Friday, 14 October 2011

Wheatears on the move

Garden BirdWatch Ken Humphries dropped us an email to let us know about this unfortunate Wheatear that flew into a window in Ocle Pychard, Hereford.

The Wheatears passing through England during autumn migration are heading to wintering grounds in sub-Saharan Africa. These birds are drawn from both the European breeding population and the one that includes birds from Canada and Greenland, identifiable on structural characteristics as being a different race, known as leucorhoa. Birds from Canada and Greenland do not begin their autumn migration until August and it is these birds that tend to dominate during the later weeks of the passage through England. Some idea of the migration patterns of Wheatears can be seen from BirdTrack records.

The migration routes of Wheatears have been revealed through bird ringing. This map is taken from Time to Fly, a BTO publication.

Tuesday, 11 October 2011

Red Kites in gardens

Melanie Orros, a student at the University of Reading, got in touch to ask our Garden BirdWatchers if they have Red Kites visiting their gardens. Specifically, Melanie wanted to hear from those participants who actually put out food for visiting Red Kites. We checked our database and found 483 GBW gardens for which we had online submissions of Red Kite. Quite a few of these records would be of birds passing over the garden, rather than taking food but it does highlight how well this species is now doing.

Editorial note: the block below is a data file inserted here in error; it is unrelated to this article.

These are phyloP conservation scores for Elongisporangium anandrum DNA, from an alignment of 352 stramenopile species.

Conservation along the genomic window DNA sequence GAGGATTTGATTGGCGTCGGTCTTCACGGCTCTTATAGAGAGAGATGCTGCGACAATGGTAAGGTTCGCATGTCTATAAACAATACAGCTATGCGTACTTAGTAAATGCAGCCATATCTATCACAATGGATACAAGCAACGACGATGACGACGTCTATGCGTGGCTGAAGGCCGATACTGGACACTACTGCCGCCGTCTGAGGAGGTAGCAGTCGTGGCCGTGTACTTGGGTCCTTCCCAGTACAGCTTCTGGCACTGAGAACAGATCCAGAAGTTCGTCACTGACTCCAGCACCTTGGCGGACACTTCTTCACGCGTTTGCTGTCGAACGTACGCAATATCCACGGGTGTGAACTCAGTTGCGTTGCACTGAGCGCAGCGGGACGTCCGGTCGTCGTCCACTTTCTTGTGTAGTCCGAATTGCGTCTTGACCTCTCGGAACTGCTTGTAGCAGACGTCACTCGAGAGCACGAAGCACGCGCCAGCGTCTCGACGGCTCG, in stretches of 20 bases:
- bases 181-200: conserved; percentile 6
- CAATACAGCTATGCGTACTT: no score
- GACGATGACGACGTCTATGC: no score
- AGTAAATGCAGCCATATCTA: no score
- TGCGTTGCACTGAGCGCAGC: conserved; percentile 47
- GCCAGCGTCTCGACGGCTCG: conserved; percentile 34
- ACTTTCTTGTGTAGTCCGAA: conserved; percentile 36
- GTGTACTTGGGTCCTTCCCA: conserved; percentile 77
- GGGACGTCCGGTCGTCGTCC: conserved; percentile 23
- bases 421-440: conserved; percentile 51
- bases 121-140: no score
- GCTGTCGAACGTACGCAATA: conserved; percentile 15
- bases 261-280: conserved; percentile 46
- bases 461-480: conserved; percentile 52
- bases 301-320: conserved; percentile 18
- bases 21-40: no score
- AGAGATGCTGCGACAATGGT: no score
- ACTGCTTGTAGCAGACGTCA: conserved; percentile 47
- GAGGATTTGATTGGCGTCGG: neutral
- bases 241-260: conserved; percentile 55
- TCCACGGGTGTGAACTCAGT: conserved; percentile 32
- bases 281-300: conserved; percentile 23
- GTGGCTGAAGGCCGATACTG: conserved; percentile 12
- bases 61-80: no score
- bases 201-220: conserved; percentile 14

Red Kite, by Jill Pakenham

Melanie has produced a short web-based questionnaire. If you could spare five minutes to fill it in then that would be really helpful. Melanie has kindly offered to write a piece for Bird Table about her findings.

Red Kite is one of those species that falls into the grey area of whether to record or not within the rules of Garden BirdWatch. You could argue that a hunting/scavenging Red Kite is looking for opportunities in your garden, even if it does not land and this is why some participants record them. The important thing is for you to be consistent in your approach from one week to the next. It will be interesting to discover just how many folk are putting out food and getting them land in the garden.